Beaton, M C - Death of a Gentle Lady
It's hard for me to believe but DEATH OF A GENTLE LADY is the twenty-fourth outing for Highland police constable Hamish Macbeth. I've been reading this series avidly since I discovered it in London's crime bookshop, Murder One, back in the days when it was in Denmark Street. I was going through a regency romance reading phase, especially those by Marion Chesney and lo and behold here she was writing mysteries, so I bought DEATH OF A GOSSIP and was hooked.
Not a lot has changed in Hamish's world in the twenty plus years he's been a police constable. He's aged a couple of years perhaps but his hair's still red with no sign of grey, still single and still lacking any desire to leave the idyllic sea-loch-side village of Lochdubh. Every year an incomer (usually English) will move to the village. They'll stay a few months before either getting killed or being arrested for murder. Hamish solves the case, gives the credit to others, lusts after the beautiful but cold Priscilla Halburton-Smythe and then settles back into his routine.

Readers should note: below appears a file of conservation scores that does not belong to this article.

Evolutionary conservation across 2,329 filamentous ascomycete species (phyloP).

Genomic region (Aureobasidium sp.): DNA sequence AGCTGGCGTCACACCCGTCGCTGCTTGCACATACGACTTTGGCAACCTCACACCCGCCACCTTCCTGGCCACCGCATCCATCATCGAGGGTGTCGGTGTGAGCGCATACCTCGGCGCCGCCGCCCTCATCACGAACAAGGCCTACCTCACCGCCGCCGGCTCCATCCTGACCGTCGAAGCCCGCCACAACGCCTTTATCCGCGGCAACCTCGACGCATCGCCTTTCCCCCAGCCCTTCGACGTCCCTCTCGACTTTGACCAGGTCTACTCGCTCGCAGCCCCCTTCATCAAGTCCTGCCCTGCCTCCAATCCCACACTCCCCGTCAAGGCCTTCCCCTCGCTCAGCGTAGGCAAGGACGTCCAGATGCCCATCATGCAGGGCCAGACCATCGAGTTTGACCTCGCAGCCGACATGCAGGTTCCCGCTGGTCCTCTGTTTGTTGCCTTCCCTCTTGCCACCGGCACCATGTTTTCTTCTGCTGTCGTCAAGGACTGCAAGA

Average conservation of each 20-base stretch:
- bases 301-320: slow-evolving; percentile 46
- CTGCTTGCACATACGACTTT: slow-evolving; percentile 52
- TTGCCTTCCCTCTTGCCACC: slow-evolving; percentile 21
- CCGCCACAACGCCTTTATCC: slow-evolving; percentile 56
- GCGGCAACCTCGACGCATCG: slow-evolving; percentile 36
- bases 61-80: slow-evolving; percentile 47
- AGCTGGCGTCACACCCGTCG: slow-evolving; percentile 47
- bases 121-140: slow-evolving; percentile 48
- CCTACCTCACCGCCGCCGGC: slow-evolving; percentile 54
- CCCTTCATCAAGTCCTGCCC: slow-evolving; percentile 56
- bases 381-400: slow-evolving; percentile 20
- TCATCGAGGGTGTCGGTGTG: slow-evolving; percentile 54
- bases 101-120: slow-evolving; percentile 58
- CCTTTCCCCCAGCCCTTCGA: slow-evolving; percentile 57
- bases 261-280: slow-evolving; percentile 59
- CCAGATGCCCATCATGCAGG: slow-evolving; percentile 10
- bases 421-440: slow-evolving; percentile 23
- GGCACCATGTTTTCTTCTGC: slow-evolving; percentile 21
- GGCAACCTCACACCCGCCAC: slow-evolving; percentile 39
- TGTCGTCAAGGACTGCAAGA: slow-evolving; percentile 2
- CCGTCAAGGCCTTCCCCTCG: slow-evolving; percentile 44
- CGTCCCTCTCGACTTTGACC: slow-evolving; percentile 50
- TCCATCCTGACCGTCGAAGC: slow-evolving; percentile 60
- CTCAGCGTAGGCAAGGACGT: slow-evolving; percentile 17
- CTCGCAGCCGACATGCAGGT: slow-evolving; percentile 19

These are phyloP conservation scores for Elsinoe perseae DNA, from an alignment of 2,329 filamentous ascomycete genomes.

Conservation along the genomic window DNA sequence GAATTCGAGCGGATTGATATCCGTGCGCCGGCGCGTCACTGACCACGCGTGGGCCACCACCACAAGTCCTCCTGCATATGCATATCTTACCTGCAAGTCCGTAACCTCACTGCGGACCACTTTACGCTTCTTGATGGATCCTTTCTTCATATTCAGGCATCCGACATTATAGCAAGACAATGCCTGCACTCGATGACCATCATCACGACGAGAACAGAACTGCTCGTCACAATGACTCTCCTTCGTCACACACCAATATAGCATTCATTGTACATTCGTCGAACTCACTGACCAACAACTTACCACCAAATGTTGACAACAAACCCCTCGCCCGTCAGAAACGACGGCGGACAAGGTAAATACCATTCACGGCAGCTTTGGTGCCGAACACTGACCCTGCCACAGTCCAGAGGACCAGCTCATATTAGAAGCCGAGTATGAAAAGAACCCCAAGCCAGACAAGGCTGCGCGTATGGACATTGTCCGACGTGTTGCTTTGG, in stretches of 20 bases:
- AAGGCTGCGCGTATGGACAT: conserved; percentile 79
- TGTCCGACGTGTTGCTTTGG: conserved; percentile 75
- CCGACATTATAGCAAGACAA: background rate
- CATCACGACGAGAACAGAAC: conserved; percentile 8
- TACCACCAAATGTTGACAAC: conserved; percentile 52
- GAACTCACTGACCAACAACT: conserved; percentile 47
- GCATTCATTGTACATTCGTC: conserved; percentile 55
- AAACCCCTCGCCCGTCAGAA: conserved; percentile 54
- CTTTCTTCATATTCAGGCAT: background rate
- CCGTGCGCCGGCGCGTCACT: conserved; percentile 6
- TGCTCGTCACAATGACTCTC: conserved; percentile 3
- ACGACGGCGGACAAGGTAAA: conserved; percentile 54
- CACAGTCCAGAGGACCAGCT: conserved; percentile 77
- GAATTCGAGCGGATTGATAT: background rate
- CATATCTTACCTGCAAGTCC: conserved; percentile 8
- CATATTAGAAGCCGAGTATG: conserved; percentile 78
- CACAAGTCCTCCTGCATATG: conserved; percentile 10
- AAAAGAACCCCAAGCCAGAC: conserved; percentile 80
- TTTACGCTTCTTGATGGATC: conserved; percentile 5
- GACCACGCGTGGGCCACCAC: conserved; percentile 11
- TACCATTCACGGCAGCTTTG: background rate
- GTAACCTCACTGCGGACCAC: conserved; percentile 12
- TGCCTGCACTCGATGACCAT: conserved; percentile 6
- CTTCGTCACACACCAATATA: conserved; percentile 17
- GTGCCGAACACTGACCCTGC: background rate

In this case, the incomer is Mrs Margaret Gentle, a lady with airs who owns a cliff-side castle. Her attractive maid is unhappy as she's in the UK illegally. And by coincidence Hamish is looking for a reason not to be kicked out of his policeman's house. A marriage of convenience is agreed. However before the marriage goes through, a death occurs, followed soon after by the discovery of another body. When Hamish gets nowhere with solving the murders, he sets himself up as bait and has a couple of near misses before the murderer is revealed.
M C Beaton is well known for her Agatha Raisin series which I also love but Hamish has the edge. I always look forward to visiting the impossibly quaint Lochdubh and meeting the regular characters, seeing how Hamish's pets are and what status his love-life is in. The whodunit is equally entertaining and normally quite hard to figure out. Hamish is a warmer character than Agatha but both share the ability to fall for the wrong person. These books are entertaining cozies which bear little resemblance to real life but that's why I adore them. I'm left wondering though, is Angus the seer correct in proclaiming that Hamish will always be a bachelor?
Karen Meek, England